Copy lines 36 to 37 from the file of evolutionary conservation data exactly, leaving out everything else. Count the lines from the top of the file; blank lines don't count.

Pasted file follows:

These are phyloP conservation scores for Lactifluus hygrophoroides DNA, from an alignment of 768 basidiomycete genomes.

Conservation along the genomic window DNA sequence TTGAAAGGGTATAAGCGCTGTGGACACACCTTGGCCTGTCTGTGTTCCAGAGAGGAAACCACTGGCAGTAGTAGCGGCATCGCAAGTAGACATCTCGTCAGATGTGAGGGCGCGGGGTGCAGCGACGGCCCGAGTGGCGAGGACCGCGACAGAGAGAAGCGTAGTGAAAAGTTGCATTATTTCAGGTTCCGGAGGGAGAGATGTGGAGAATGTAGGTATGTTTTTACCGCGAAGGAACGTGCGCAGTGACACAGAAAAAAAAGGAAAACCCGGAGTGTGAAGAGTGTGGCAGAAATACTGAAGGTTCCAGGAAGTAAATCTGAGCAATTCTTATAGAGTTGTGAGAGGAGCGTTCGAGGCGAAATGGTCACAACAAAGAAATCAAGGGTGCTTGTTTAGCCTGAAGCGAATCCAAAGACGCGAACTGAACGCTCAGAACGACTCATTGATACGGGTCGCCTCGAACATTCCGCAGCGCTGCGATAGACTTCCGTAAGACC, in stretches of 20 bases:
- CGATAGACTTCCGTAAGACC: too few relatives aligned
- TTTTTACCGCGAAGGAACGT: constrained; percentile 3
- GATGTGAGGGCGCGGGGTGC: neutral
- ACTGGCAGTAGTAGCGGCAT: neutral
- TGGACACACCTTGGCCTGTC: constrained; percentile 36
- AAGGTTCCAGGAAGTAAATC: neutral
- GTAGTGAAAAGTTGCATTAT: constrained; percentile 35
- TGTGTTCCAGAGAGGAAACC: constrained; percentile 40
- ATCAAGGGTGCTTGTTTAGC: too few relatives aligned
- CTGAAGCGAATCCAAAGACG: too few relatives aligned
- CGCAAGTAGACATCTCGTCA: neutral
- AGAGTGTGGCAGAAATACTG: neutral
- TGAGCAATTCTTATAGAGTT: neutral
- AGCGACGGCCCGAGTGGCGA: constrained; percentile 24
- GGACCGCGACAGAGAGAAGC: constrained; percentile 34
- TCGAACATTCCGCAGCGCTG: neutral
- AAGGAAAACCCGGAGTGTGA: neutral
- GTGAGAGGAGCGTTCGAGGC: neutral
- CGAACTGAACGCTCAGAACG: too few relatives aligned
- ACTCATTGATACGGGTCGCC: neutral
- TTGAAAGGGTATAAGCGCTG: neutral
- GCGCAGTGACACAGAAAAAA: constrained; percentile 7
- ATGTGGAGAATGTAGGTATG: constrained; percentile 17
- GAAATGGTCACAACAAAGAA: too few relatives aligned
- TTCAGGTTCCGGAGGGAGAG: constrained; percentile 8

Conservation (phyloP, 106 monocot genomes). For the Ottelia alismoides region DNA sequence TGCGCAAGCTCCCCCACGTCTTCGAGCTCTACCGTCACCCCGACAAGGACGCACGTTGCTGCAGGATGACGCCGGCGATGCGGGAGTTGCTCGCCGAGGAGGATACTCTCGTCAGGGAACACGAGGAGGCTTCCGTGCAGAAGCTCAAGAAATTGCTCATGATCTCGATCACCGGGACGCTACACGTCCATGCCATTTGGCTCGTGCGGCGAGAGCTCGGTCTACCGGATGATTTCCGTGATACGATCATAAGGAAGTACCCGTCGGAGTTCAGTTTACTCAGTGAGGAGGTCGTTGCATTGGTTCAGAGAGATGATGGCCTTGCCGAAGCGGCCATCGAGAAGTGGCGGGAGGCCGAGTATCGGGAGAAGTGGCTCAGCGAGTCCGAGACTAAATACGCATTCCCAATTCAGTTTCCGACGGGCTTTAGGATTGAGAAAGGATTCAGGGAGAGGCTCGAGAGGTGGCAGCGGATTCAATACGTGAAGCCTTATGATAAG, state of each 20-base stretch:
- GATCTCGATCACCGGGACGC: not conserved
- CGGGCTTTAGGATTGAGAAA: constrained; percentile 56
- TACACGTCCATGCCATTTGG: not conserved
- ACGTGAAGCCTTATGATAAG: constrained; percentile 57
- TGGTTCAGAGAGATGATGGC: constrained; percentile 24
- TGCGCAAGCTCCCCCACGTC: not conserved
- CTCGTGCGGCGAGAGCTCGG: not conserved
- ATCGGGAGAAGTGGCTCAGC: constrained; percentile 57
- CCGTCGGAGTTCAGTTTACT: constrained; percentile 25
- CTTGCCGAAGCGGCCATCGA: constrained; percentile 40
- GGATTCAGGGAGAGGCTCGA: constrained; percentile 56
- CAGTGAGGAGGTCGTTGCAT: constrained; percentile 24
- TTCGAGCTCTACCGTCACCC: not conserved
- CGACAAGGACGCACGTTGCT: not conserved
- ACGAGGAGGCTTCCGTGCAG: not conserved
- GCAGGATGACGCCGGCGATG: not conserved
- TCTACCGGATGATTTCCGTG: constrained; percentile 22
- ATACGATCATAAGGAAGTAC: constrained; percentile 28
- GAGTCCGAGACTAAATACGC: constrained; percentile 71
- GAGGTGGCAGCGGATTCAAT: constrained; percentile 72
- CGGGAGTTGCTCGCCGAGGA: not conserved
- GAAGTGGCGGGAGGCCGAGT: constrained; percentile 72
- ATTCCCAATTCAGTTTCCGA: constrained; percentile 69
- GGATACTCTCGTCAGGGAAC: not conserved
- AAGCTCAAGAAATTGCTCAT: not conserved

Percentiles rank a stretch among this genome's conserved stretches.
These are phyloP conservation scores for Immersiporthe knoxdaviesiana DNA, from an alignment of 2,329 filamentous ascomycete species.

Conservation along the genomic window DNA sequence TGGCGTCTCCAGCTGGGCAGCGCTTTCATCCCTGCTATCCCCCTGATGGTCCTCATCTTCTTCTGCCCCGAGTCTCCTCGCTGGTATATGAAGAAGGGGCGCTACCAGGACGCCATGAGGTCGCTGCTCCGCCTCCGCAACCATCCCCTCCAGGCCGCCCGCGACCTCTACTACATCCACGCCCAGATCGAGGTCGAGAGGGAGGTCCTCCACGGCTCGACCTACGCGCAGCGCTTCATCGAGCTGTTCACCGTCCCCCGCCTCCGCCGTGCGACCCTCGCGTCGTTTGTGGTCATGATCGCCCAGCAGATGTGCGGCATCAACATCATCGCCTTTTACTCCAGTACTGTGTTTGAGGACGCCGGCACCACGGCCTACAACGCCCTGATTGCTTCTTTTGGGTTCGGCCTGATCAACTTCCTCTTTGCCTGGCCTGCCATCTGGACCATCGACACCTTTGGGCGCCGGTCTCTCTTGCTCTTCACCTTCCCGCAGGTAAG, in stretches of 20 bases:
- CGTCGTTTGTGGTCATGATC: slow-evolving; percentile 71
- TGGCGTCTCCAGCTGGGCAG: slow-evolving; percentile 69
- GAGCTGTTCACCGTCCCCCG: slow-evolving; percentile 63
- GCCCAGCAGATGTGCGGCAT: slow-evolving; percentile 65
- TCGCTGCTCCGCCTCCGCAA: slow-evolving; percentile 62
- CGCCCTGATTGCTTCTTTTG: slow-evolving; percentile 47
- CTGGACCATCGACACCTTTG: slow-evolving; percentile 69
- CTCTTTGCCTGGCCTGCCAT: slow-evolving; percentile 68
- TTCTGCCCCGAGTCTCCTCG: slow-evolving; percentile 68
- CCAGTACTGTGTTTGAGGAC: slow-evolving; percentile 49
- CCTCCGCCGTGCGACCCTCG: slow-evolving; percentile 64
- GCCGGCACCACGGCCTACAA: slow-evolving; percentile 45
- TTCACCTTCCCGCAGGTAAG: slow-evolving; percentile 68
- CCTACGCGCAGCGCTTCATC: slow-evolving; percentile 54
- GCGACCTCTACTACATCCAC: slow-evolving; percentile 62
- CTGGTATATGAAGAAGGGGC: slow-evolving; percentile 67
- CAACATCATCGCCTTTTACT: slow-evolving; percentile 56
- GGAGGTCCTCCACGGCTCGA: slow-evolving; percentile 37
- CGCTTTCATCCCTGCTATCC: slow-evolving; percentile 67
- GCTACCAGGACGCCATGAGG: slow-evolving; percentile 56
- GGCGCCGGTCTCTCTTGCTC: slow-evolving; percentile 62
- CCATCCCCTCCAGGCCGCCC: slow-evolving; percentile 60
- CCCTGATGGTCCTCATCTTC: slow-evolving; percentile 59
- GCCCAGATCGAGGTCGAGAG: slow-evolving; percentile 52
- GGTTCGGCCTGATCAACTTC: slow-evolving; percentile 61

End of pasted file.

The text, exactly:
- ATCGGGAGAAGTGGCTCAGC: constrained; percentile 57
- CCGTCGGAGTTCAGTTTACT: constrained; percentile 25